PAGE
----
Reflections on 54 Years of School Counseling

With 54 years there have been so many changes in education and counseling!! My comments below are based on 36 years in the Waterloo Community School District and 18 years in the Iowa City Community School District as a teacher, school counselor, district student services coordinator, assistant principal, part-time college teacher, and academic adviser.

One big change is in the certification and professional experience needed to become a counselor. When I first started, the requirement for school counseling certification was a minimum of two years of teaching experience. Now there is no teaching experience required. Counselor education programs have changed a lot as well – we used to have many more hours required for the degree, and all coursework had to be done face-to-face. This meant individuals either had to quit working in order to pursue a counseling degree or they had to attend night and weekend classes for 3-4 years since there was no online coursework.

When I first started as a counselor in the Waterloo School District in 1966, there was a faculty dress code, and women could not wear pants to school. In the late sixties, women could wear pants! Miniskirts became popular in the late sixties and early seventies. The building principal could request to measure the distance from the floor to the skirt hem, and if the skirt was too short, he could send the teacher home to change! There was no maternity leave policy – women had to leave by the end of their fifth month of pregnancy (to protect the woman and baby!) and could return to work three months after delivery if they were offered a contract – the position was not guaranteed.

A school counselor’s role and students’ needs are significantly determined by the social and political climates and the world culture in which they live. From 1966 through the 1980’s education and students’ needs were significantly impacted by the Civil Rights movement (riots, unrest, civil disobedience), the Vietnam war, the Women’s Rights movements, the growth of drugs and homelessness, and on-going social changes in families and the family structure.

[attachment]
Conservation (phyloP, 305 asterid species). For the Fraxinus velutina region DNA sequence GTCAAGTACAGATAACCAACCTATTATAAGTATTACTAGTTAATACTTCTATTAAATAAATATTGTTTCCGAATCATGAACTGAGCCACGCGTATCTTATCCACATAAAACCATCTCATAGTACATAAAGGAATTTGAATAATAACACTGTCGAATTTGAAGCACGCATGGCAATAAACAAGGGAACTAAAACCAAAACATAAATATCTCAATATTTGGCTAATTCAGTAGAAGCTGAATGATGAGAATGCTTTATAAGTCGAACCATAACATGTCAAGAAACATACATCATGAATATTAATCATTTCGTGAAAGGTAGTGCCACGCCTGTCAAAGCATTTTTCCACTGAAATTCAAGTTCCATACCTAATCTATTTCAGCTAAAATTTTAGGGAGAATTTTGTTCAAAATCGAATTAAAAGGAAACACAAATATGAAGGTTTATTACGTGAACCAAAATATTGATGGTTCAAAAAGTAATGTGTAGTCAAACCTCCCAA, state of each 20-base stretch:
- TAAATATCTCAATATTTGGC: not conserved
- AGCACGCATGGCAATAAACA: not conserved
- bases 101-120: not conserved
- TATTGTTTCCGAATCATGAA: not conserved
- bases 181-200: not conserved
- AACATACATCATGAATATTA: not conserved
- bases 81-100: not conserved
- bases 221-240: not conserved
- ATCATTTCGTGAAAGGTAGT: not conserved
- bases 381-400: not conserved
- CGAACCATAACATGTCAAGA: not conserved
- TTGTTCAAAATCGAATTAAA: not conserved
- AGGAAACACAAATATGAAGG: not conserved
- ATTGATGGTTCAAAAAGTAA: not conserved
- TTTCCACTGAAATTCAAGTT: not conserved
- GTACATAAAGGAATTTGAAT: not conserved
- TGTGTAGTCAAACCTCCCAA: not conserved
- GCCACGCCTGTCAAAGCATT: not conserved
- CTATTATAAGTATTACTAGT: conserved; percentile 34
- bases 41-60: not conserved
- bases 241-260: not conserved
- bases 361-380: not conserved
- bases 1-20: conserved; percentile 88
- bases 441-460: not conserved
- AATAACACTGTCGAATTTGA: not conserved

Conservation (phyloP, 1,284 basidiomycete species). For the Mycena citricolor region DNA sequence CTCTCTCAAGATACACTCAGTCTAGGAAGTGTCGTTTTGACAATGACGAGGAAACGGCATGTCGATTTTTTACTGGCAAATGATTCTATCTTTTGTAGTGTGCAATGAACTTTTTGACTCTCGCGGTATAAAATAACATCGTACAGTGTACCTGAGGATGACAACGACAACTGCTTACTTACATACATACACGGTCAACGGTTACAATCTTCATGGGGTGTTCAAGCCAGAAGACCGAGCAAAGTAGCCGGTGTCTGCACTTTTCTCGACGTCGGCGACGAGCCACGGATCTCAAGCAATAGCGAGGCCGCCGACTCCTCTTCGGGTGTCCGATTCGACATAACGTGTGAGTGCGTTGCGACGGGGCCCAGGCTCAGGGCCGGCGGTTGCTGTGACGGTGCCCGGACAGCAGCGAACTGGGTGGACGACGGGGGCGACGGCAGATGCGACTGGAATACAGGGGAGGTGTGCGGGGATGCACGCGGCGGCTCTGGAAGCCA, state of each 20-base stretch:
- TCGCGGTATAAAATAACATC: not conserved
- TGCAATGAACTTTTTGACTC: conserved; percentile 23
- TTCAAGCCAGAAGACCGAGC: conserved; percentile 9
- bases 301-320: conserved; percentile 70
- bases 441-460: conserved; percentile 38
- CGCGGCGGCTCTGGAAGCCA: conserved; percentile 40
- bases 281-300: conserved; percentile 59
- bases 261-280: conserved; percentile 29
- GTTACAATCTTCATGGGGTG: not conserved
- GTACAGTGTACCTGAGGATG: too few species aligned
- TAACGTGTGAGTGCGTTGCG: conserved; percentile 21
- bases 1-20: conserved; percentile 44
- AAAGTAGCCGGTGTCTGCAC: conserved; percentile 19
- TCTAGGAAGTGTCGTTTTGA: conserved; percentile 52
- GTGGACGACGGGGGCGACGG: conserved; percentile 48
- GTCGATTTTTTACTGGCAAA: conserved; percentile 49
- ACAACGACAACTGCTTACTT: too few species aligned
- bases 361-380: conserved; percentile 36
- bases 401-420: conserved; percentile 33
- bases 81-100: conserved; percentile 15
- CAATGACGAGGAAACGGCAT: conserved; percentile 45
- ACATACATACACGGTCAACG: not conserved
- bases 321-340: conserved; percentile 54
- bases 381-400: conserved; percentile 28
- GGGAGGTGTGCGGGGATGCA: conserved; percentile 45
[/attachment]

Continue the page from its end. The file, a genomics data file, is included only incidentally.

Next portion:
In 1966, a school counselor was primarily academic and educational; the school counselor was an academic advisor with minor responsibilities for other student supports. This was also a time when there were few (if any) student or family supports in the school or community. Bottom line -- Many students and families did not receive needed supports. This was also a time when students were expected to conform to the traditional education structure.

Today, with changes in families, family structure, and society, expectations for the school counselor and the school systems are to provide many of the supports formerly provided by families – food, transportation, health – in addition to education, academics, career development, and the development of life skills.  The growth of ELL programs and an increasingly diverse student population has further expanded the needs for a variety of student support. As a result, school counselors have many diverse roles and expectations. Commensurate are the additions of multiple support services within the schools and communities, so counselors are now one part of the wider student services support teams.

Also impacting the roles and supports provided by school counselors is the ongoing move toward inclusive models of education for students, like alternative education, online learning, technology, home school, etc. – this is providing appropriate learning venues and opportunities for students with differing learning needs and strengths. This provides opportunities for school counselors to effectively advise and support students for educational success. 

What has NOT CHANGED with education, learning, and students:

  • All students have value and are capable of learning and life success
  • All students want to learn and be successful
  • All students have strengths, talents, and gifts
  • All students benefit from a trusted, caring adult who
    • has the listening and communication skills to provide support (both physical, emotional, mental, and educational)
    • are willing to be a role model and mentor
    • provide advice and guidance on the student’s decision-making, planning, and goal-setting
    • are willing to be an advocate

Society and the world change – kids are impacted by those changes – but kids’ needs, hopes, and dreams remain the same!

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